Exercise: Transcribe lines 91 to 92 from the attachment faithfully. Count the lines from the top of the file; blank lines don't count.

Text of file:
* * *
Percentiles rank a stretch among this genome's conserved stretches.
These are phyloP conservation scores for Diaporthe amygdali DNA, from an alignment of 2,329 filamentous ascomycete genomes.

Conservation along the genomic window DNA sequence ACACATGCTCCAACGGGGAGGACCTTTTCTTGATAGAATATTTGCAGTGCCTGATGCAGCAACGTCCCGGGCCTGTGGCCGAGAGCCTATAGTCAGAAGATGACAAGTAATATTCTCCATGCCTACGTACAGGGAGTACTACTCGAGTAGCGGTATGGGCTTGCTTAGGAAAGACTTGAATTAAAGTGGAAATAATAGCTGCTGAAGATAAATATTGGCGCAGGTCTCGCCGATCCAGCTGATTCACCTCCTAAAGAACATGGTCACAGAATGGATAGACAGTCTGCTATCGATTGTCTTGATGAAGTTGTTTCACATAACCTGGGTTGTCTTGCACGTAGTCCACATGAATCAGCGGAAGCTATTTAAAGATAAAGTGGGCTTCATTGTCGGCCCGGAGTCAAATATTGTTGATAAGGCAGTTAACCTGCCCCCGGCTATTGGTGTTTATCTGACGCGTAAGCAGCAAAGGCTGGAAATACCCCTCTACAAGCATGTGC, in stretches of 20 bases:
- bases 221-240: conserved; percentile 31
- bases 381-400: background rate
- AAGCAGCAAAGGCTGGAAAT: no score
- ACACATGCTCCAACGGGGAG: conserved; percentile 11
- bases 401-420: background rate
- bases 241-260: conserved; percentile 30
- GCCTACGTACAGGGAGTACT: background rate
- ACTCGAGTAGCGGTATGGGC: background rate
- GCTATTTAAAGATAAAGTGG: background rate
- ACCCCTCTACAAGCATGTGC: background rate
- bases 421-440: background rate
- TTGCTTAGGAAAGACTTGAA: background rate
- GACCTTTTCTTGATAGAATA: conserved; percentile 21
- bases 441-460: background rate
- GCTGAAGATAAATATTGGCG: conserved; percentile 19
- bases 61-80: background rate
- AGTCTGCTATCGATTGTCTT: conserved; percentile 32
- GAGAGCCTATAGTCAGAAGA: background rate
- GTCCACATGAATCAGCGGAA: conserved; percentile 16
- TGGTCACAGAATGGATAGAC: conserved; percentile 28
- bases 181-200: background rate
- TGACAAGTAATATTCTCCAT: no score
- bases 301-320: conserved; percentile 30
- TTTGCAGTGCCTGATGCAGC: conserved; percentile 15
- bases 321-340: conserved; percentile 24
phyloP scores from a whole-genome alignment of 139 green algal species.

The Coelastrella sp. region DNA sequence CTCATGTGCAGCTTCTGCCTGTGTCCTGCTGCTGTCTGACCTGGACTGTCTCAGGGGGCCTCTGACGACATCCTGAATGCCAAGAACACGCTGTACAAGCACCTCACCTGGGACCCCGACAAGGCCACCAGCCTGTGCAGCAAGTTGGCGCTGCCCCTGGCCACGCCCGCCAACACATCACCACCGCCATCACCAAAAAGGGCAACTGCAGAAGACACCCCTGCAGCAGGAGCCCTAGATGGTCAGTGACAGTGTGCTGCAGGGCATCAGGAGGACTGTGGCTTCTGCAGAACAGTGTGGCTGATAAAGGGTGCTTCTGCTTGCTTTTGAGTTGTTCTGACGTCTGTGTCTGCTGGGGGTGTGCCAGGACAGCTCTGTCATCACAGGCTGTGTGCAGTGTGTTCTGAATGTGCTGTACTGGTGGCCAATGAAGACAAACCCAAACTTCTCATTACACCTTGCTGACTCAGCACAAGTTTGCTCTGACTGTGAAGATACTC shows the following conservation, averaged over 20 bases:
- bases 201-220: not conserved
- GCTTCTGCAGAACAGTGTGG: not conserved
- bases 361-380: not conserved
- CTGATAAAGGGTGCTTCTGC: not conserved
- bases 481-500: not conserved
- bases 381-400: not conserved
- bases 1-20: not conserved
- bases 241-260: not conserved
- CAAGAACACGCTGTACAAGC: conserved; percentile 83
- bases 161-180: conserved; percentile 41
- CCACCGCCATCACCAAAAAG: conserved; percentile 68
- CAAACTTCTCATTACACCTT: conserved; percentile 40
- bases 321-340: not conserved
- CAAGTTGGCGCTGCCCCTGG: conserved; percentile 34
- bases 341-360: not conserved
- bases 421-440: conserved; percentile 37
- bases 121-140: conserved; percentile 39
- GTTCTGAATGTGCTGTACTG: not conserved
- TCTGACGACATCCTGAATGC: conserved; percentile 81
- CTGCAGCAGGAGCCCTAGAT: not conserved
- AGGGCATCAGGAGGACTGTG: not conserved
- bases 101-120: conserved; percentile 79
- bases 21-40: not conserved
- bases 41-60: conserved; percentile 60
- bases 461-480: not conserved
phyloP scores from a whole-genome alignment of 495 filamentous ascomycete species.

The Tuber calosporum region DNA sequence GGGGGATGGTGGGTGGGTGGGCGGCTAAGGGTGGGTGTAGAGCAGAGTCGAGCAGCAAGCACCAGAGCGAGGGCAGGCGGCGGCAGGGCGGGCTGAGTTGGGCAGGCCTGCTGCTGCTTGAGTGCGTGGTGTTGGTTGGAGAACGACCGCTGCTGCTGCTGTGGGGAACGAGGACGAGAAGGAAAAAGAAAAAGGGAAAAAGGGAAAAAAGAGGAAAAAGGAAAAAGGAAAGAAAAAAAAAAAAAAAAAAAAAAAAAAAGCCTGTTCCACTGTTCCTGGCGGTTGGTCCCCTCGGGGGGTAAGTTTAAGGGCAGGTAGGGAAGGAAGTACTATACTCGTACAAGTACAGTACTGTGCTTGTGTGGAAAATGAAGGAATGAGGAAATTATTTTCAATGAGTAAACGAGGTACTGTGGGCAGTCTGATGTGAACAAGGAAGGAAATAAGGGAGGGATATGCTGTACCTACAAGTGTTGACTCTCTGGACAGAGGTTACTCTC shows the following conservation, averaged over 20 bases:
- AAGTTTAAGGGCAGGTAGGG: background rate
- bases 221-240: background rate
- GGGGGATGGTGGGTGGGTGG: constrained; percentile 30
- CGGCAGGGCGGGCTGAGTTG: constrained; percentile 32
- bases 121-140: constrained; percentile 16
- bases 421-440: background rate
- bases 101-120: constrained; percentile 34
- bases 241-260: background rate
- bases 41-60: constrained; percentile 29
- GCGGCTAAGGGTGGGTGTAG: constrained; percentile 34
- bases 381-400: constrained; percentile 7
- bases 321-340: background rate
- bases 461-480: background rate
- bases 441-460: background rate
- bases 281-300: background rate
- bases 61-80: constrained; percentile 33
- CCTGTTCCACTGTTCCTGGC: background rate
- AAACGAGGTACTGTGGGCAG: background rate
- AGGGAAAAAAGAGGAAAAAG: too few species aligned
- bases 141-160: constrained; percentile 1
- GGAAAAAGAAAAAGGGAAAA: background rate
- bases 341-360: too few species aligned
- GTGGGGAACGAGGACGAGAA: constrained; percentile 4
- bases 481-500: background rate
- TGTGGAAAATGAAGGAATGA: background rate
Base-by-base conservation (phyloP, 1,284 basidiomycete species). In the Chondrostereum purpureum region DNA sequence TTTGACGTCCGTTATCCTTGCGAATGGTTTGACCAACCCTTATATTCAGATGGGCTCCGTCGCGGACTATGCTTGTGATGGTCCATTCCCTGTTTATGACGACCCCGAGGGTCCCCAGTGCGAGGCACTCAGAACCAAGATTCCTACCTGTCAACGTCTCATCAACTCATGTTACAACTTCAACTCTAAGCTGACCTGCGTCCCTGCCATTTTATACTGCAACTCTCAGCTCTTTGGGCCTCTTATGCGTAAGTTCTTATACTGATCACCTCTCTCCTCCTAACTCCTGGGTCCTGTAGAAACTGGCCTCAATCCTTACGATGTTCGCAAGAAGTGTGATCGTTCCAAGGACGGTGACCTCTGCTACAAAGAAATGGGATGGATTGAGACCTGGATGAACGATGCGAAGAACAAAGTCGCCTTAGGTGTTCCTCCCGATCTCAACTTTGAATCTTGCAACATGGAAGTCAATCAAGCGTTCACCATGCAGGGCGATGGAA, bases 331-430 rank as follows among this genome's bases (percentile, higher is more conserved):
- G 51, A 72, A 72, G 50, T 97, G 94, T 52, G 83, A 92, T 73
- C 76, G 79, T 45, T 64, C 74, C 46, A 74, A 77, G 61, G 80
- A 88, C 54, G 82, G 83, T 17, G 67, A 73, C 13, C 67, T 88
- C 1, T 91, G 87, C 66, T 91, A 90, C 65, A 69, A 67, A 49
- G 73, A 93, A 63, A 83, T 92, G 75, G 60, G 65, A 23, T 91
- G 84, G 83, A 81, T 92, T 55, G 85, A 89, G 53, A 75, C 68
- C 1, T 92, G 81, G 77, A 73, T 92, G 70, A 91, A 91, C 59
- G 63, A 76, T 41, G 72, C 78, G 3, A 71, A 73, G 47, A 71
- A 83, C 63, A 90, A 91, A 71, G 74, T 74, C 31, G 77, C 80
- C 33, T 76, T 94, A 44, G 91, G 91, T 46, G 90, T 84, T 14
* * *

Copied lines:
- G 63, A 76, T 41, G 72, C 78, G 3, A 71, A 73, G 47, A 71
- A 83, C 63, A 90, A 91, A 71, G 74, T 74, C 31, G 77, C 80